A recent study by American and Italian neuroscientists sheds new light on why it may be so difficult to lose weight. Research results show that complex processes in the brain’s hypothalamus instruct you to eat enough to maintain your current weight, regardless of whether it is healthy or not. Once a heavier weight is the norm, your brain resets, accepting it as the norm.
The idea that eating habits are mentally hard-wired may seem discouraging, but this is actually great news, as it paves the way for innovative solutions involving mental training. Meditation is a powerful practice that can help you rise above the neurochemical impulses driving you to overeat, greatly increasing your chances of successfully losing weight naturally!
The hypothalamus is the part of the brain responsible for controlling your appetite; one of its many duties. Published in the Proceedings of the National Academy of Sciences, the aforementioned study identifies a cellular change in the brain – specifically within the neural networks of the hypothalamus – that goes along with obesity.
The change involves receptors that stimulate or inhibit the release of the orexin A peptide. One of the functions of this peptide is stimulating the appetite. When this receptor was activated in mice displaying healthy, normal weights, orexin A release was decreased. However, when the receptor was activated in obese mice, orexin A release was increased.
Ken Mackie, professor in the Department of Psychological and Brain Sciences in the College of Arts and Sciences at IU Bloomington, explains this phenomenon as follows: networks within the hypothalamus reset during obesity, and adjust to maintain the heavier weight, not the ideal weight.
This explains, in part, why it is so difficult for overweight and obese individuals to lose weight and keep it off, and the brain signals the body to eat more to return to the body size that has been instilled in neural networks. The good news is, as Mackie puts it, “this identified potential targets where an intervention could influence obesity.”
One powerful tool for such an intervention is meditation. Numerous studies have demonstrated meditation’s effectiveness in weight loss. Summarizing how this works, researcher Jennifer Daubenmier says, “you’re training the mind to notice, but to not automatically react based on habitual patterns – to not reach for a candy bar in response to feeling anger, for example… If you can first recognize what you are feeling before you act, you have a greater chance of making a wiser decision.”
It follows this line of thought that if you are able to mindfully recognize that it is your brain’s chemistry driving you to overeat, you can overcome those urges, as your will – if properly trained – can be much stronger than physical impulses.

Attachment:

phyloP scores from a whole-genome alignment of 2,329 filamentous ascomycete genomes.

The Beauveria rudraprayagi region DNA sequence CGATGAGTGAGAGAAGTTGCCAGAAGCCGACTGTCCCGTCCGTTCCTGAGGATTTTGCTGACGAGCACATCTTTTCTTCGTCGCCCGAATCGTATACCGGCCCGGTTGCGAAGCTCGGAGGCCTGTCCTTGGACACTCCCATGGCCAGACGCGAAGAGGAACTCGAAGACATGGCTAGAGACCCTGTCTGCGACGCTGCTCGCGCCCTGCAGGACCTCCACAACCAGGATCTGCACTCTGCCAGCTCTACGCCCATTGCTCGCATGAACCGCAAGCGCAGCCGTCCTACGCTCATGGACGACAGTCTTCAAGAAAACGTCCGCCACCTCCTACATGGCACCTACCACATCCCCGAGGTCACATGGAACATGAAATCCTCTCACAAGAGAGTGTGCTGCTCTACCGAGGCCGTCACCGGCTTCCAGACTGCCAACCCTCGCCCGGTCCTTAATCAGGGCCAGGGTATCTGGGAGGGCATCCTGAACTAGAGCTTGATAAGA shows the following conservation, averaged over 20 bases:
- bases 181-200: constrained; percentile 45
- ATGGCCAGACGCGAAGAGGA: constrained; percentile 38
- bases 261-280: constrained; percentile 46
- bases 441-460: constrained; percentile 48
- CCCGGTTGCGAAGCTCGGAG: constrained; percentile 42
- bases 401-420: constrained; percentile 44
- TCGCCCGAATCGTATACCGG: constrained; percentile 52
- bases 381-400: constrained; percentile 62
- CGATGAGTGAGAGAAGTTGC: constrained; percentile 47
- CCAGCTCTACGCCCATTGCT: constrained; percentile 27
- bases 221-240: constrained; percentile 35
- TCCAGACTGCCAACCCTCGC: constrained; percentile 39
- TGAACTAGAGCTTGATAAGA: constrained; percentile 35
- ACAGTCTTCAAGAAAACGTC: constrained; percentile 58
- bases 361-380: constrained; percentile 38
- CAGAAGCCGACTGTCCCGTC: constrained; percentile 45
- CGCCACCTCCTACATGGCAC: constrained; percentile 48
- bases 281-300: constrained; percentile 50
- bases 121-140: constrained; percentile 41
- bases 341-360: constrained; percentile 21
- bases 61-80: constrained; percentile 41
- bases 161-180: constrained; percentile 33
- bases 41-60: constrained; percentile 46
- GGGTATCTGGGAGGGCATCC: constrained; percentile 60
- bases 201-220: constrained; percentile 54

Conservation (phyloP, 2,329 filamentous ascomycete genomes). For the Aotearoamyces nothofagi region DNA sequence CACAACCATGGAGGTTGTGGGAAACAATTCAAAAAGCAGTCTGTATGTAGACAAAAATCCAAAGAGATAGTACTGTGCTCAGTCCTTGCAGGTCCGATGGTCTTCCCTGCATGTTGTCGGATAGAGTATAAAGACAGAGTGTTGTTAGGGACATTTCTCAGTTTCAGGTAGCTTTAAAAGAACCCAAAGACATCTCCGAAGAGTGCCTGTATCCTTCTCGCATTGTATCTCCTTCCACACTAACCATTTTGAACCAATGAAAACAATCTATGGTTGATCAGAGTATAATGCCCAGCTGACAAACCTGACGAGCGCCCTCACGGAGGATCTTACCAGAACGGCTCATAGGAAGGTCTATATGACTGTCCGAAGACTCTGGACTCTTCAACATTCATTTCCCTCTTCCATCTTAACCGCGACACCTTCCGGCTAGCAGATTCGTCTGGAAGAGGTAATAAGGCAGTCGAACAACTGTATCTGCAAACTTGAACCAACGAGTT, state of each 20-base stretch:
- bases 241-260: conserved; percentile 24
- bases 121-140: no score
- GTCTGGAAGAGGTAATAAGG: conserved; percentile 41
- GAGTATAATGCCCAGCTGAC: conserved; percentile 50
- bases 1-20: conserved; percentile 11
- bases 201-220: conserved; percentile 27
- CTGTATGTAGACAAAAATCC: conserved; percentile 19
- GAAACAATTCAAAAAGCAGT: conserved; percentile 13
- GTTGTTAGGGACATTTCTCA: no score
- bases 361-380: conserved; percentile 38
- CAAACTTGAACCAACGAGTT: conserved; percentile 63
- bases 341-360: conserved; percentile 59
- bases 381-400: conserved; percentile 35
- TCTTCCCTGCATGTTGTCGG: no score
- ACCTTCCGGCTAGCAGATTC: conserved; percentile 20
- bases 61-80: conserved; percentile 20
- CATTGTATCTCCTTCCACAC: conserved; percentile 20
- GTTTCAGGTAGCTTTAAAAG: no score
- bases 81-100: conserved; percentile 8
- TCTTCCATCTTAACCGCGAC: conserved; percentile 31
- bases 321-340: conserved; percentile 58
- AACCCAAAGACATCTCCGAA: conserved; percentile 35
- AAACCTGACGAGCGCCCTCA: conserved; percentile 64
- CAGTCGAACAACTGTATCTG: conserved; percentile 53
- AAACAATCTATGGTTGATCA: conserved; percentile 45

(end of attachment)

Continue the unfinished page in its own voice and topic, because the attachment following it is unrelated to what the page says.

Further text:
Daubenmier, along with a group of researchers at UC San Francisco, performed a small-scale study of 47 women classified as ‘obese’ to see if meditation could help them control their eating habits and lose weight.
The women were divided into two groups, and both groups were subsequently trained on the basics of diets and exercise. No specific dietary regimen was assigned to either group.
Half of the women, labeled the experimental group, received instruction in meditation (daily thirty minute sessions) and ‘mindful eating’ practices, in which they were taught to experience eating as a sensory sensation to be enjoyed in the moment. Experiment results showed that the women in the control group gained weight, and saw no reduction in their stress levels.
Conversely, the women in the experimental group maintained their weights, and significantly reduced their cortisol levels. High cortisol levels are a side effect frequently associated with high stress levels.
Unfortunately, this was a small-scale, short-term study, so results are limited in nature. However, according to Dr. Catherine Kerr, a meditation researcher at Brown University, “these findings are consistent with numerous brain studies showing that this practice of attending mindfully to the present moment experience brings about changes in the brain areas responsible for body sensations, especially body sensations related to hunger and craving… the idea here being that daily practice actually trains your brain to help you tune in to your body in a more healthy way.”
Indeed, with continued practice, healthy weight loss, not just avoidance of further weight gain, could theoretically be seen in the study’s participants, as well as anyone else who couples serious mindfulness meditation with a healthy diet.
When it comes to weight loss, it largely is an issue of mind over matter.
-The Alternative Daily